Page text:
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The main impact assessment approaches and methods that are widely used in practice are presented in a series of clear summaries:

  • Logical Framework Approach
    The Logical Framework Approach is THE most widespread standard for results-based project planning in development circles. For that reason, the present guidelines are largely based on the logframe model. The Logical Framework Approach is not per se a specific method for assessing impact; rather, it makes outcome and impact assessment possible.
  • Outcome Mapping
    Outcome Mapping is an approach to developing a system to record the (qualitative) effects of projects and programmes. As an approach, it is based on an alternative understanding of outcomes and it proposes practical instruments to record outcomes. It is also a project-planning instrument.
  • Theory of Change
    Theory of Change is also an approach to results-based project planning and is based on a somewhat more open results model than the Logical Framework Approach. Like the Logical Framework Approach, it contains no instruments for assessing outcomes, but is designed instead simply to make outcome and impact assessment possible.
  • Most Significant Change
    Most Significant Change is a very specific, qualitative and participatory technique for recording the effects of projects and programmes. It is based on the systematic analysis of individual experiences and thus dispenses entirely with indicators and figures.
  • MAPP
    MAPP is likewise a specific, participatory method for recording the effects of projects and programmes. It is based on group discussions during which effects and developments are analysed retrospectively following a set programme.

Rick Davies (the man behind Most Significant Change) runs a private blog containing a great deal of information (some of it critical) and further links.

Effectiveness on the Swiss Agency for Development and Cooperation’s web site. Concepts, evaluations, effectiveness reports and further links.

Below you will find collections and overviews of impact assessment methodologies, methods and instruments used in development.

The German Evaluation Society has published an extensive overview of existing methodologies and methods of impact assessment. The methods are compared according to various criteria.

ACT Development has also produced a collection of impact assessment methods. The methods are characterised and analysed in a standardised way.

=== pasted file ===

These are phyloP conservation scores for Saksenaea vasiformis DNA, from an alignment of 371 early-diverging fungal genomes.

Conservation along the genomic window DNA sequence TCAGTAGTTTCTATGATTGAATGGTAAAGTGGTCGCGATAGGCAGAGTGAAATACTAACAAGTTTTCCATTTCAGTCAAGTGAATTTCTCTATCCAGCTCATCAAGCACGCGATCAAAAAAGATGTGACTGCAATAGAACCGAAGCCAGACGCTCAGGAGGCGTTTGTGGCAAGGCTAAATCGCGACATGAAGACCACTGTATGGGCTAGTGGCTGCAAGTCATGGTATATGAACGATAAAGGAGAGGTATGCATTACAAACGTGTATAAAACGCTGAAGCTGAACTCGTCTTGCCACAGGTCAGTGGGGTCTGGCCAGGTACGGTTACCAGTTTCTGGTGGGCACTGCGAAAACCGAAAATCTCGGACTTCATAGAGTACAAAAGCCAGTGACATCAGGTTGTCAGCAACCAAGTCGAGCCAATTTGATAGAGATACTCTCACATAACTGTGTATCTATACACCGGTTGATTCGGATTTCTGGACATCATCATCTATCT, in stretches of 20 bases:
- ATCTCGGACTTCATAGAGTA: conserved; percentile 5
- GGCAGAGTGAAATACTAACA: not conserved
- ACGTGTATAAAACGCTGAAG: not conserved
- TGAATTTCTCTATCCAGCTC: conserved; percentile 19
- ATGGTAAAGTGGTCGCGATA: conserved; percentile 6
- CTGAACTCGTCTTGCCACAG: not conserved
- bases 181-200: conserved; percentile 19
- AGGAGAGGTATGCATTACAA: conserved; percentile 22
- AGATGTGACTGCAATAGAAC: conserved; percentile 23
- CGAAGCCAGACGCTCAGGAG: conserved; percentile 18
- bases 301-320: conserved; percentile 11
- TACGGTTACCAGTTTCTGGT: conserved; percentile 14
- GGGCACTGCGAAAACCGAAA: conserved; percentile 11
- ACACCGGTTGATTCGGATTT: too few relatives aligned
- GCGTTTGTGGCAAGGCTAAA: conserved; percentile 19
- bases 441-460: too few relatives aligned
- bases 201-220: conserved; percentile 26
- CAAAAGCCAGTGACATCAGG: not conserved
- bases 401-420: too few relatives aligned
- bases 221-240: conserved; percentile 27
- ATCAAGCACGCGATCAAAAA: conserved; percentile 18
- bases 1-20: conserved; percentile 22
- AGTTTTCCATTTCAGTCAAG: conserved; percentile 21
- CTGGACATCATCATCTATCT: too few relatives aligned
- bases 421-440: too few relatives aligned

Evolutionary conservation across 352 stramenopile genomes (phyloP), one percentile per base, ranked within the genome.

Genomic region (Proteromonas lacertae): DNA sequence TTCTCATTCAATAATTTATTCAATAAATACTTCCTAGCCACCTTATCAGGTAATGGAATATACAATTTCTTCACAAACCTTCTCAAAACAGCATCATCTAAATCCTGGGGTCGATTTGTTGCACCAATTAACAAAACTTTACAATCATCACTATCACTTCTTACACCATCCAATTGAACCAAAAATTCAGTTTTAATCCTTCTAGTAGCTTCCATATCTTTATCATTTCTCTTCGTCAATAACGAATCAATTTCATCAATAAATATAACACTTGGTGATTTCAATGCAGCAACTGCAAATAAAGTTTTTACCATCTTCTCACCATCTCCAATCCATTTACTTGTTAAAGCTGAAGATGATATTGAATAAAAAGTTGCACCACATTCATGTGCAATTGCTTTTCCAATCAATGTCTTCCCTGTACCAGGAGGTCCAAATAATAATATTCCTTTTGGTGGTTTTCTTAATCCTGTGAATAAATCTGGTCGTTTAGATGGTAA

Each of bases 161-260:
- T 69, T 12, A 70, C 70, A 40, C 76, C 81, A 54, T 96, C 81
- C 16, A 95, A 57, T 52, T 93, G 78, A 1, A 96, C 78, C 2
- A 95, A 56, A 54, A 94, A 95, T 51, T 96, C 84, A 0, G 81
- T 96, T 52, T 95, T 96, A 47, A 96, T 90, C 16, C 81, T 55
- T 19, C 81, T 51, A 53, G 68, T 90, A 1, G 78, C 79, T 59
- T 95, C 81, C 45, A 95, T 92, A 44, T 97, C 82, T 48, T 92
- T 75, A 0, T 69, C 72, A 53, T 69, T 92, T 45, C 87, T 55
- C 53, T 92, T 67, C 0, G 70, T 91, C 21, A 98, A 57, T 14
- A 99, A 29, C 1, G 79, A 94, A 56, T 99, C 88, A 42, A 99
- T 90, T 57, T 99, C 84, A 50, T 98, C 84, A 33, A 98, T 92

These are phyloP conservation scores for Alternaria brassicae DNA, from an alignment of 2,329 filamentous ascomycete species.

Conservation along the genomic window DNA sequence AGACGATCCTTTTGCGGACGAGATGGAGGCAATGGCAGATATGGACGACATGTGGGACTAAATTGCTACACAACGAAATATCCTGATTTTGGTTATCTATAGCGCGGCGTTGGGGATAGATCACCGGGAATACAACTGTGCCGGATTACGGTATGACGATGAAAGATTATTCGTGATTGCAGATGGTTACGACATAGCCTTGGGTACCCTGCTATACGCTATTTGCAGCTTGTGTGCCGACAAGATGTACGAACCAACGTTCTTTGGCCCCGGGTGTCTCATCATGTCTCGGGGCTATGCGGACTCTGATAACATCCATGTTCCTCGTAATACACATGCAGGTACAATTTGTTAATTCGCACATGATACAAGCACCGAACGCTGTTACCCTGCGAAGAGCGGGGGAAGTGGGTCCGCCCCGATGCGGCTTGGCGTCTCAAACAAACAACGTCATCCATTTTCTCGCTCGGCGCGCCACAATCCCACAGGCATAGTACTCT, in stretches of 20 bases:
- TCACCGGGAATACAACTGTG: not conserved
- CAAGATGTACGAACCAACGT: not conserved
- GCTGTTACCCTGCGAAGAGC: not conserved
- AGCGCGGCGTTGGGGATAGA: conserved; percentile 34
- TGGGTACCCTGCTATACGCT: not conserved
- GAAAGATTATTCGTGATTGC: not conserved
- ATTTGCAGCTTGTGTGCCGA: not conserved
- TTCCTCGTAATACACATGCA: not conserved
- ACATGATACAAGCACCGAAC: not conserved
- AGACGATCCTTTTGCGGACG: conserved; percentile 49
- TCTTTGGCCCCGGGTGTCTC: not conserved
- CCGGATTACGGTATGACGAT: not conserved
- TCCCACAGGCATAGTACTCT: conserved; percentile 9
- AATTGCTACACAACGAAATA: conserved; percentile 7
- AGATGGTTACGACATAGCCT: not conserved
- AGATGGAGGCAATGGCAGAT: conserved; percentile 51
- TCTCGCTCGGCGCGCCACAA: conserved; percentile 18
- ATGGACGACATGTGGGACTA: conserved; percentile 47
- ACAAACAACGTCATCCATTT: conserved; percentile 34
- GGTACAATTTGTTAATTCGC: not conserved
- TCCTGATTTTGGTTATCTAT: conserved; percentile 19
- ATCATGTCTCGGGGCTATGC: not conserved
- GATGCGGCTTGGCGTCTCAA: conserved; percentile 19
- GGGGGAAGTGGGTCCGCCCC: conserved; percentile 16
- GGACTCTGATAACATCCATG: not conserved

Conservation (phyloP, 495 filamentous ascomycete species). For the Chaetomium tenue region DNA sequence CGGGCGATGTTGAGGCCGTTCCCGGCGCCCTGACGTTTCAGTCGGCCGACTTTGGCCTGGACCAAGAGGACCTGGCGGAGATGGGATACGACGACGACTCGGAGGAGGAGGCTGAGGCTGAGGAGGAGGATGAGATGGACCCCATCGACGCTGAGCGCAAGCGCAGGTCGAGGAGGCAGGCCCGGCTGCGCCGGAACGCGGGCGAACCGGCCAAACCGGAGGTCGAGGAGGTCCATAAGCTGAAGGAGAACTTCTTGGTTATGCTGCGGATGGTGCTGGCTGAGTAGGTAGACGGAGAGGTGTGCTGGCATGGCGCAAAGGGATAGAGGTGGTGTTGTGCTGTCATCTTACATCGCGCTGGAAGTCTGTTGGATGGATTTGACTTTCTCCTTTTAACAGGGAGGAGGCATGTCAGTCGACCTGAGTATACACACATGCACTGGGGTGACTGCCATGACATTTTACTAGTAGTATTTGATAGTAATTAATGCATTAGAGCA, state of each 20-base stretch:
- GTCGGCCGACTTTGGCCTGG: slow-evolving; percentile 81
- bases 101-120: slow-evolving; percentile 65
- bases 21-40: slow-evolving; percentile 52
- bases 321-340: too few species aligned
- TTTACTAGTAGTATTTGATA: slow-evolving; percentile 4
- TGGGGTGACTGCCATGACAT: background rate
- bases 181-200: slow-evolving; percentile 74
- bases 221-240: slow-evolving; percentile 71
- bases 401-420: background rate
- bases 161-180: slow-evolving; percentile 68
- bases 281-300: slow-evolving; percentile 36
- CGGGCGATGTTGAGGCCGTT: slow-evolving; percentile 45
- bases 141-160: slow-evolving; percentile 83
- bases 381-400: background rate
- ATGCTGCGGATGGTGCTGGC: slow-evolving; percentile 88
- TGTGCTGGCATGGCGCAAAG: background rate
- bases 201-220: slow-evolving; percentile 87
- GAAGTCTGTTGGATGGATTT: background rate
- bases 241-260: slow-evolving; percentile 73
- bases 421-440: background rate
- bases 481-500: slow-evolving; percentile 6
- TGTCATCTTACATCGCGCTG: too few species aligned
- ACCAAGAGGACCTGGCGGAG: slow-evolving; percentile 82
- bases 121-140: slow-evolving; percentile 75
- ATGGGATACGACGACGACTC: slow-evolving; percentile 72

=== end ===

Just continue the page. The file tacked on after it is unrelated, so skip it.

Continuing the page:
This Wageningen UR Centre for Development Innovation portal contains a great deal of (unfortunately fairly unstructured) information and links on the subject of “Participatory Planning, Monitoring and Evaluation”.

A list of links on monitoring and evaluation methods, including a number of practical toolkits on the website of the Institutional Learning and Change Initiative.

Below you will find handbooks on the practical implementation of results-based monitoring and evaluation systems and/or impact assessment methods.

There is a detailed handbook on project monitoring and evaluation by the International Fund for Agricultural Development. Annex D is of general interest, as it gives an overview of various monitoring and evaluation tools (from sampling to focus groups and Spider’s Web). Available in English, Arabic, Spanish and French.

Karl Herweg und Kurt Steiner, Impact Monitoring and Assessment, Instruments for use in rural development project with a focus on sustainable land management. (2002)

Another handbook on participatory monitoring and evaluation in the area of agricultural/rural development; Volume 2 describes several practical tools. Available in English and Spanish.

Brief guidelines for carrying out data collection at the beginning of a project (or at other times) by the German Gesellschaft für Technische Zusammenarbeit.

The World Bank handbook focuses more on (country) programme impact assessment.

The UNDP handbook also focuses on country programme impact assessment.

The wide-ranging EuropeAid project management handbook.

Below you will find links to concrete, ready-to-use instruments for measuring impact in specific situations.

Contains four complementary methods. Originally designed for credit and savings projects, but can also be used in other areas according to the authors.